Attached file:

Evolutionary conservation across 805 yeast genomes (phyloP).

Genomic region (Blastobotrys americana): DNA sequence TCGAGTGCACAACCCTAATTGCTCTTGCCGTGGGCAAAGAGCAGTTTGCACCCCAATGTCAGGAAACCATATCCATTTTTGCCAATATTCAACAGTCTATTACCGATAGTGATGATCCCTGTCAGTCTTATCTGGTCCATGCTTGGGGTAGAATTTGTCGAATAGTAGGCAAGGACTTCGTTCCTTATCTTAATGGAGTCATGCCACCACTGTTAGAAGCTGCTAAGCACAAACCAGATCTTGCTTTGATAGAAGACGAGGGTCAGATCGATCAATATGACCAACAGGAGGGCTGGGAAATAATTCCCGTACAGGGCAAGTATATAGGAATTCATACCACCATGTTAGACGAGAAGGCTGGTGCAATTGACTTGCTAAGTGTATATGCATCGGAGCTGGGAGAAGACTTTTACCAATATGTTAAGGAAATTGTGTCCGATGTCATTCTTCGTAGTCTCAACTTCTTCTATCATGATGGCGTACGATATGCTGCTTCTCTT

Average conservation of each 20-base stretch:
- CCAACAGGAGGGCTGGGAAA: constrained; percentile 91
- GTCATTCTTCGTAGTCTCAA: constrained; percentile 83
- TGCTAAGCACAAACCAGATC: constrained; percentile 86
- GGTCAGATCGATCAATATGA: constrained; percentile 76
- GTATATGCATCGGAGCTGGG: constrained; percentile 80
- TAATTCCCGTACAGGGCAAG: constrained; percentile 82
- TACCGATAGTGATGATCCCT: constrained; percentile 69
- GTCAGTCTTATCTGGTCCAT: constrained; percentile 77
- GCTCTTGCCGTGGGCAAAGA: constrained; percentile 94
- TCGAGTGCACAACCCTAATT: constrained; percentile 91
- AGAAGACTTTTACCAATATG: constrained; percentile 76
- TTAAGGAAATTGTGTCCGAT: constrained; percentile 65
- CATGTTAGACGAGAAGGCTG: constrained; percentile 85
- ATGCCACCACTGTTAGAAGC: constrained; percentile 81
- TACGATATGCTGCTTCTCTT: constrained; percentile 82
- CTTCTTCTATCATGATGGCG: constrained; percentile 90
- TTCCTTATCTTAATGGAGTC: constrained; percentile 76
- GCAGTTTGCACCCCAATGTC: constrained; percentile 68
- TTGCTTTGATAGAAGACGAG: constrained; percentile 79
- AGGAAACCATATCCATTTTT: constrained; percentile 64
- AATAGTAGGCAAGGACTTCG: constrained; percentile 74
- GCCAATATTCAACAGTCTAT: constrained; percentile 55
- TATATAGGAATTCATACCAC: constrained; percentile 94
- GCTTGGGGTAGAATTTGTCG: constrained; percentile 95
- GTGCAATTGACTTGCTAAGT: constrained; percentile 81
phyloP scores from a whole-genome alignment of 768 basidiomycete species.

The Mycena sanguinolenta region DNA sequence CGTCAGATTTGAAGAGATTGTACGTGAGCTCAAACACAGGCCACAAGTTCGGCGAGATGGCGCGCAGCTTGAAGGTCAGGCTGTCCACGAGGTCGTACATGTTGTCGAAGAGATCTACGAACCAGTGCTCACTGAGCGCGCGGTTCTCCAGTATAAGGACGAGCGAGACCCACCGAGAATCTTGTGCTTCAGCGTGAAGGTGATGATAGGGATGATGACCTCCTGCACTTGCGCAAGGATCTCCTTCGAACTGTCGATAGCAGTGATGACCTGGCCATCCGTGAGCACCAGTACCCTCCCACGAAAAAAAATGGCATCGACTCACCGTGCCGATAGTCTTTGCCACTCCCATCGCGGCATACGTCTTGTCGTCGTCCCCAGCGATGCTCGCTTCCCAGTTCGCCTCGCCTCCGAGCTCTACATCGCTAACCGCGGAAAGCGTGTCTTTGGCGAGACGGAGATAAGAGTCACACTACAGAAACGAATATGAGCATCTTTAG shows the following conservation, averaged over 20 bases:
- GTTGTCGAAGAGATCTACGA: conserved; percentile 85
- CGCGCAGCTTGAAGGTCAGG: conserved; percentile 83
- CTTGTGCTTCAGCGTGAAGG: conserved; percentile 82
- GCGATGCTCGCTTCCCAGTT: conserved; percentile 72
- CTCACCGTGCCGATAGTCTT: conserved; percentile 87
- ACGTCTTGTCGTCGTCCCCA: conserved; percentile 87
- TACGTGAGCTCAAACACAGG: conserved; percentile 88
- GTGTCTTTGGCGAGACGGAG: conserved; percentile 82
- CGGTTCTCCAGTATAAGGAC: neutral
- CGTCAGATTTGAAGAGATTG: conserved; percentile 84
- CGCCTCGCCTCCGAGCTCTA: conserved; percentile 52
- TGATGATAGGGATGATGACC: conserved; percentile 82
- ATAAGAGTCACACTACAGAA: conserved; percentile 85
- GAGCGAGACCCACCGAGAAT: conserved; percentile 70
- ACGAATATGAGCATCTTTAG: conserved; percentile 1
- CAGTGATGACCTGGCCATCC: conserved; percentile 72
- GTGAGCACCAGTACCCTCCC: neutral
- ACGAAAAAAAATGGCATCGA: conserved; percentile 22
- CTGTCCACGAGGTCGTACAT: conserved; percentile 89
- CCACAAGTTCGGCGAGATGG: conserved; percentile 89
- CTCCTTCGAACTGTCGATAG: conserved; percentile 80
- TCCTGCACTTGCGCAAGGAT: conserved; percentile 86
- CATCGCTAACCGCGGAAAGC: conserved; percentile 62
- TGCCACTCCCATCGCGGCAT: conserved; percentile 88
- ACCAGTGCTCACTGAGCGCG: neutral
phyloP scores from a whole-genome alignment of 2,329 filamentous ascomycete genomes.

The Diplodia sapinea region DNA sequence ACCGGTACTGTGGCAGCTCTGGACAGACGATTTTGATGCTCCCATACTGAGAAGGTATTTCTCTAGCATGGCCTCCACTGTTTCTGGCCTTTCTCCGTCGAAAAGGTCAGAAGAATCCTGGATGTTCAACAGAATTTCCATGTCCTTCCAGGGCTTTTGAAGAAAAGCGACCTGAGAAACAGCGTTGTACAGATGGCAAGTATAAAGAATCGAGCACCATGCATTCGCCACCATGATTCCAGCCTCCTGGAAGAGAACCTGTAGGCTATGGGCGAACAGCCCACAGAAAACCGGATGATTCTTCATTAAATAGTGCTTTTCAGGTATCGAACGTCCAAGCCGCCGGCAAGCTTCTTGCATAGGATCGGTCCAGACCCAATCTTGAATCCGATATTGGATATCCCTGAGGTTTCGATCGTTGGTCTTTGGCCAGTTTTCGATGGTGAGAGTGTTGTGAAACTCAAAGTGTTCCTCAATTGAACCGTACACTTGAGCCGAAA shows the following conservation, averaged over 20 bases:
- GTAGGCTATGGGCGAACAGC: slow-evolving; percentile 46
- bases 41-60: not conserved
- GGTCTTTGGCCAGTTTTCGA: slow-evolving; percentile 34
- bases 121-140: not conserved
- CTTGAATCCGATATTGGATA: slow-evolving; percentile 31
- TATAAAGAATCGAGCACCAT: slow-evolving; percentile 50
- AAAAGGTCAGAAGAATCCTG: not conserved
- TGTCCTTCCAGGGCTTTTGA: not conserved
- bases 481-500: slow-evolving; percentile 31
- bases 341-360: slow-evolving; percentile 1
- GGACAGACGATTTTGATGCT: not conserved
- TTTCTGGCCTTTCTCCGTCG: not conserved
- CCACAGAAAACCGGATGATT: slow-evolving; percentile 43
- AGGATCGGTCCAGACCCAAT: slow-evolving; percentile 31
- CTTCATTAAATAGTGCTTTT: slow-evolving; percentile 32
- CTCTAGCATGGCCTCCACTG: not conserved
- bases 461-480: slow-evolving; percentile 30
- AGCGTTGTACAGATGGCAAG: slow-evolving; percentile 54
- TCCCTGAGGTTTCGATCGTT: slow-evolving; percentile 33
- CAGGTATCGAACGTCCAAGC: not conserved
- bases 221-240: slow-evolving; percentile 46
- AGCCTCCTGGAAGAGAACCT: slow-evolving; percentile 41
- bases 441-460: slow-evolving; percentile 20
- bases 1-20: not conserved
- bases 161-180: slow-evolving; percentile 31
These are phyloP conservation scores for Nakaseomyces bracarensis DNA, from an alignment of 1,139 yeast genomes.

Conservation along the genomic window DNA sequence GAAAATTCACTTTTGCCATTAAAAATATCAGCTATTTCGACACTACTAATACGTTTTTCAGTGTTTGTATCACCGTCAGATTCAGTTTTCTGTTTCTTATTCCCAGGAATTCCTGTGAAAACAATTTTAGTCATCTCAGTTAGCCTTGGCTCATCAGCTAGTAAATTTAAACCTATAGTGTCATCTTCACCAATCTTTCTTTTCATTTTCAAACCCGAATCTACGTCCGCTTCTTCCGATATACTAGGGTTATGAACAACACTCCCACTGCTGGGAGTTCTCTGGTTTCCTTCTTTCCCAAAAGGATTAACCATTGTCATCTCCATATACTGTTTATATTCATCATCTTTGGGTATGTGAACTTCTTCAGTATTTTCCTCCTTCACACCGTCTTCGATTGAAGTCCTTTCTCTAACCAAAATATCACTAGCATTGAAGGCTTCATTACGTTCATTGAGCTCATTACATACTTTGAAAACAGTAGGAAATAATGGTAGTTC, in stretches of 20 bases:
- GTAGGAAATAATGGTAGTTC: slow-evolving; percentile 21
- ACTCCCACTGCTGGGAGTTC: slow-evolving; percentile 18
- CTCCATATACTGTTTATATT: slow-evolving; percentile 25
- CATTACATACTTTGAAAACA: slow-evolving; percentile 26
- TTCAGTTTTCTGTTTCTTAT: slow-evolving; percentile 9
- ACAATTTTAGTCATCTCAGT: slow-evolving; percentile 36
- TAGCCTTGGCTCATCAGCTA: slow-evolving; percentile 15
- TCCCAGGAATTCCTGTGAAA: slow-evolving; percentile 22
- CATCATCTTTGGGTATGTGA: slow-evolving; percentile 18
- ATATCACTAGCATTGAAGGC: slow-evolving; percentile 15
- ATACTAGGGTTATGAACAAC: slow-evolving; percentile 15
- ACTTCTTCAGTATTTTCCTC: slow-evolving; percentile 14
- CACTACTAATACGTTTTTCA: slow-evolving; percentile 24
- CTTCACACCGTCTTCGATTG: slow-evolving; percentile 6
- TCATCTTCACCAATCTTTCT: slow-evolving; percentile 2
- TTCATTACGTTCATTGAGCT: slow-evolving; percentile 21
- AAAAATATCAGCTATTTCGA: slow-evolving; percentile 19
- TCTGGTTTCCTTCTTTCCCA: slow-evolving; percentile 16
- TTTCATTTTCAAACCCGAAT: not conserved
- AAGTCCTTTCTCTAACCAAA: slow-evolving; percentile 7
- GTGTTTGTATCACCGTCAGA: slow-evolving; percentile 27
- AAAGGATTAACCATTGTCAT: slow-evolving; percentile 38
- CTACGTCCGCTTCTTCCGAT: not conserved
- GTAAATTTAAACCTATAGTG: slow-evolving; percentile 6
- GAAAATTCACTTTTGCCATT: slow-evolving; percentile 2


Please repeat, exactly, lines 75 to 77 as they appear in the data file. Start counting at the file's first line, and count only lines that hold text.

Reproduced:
- AGCGTTGTACAGATGGCAAG: slow-evolving; percentile 54
- TCCCTGAGGTTTCGATCGTT: slow-evolving; percentile 33
- CAGGTATCGAACGTCCAAGC: not conserved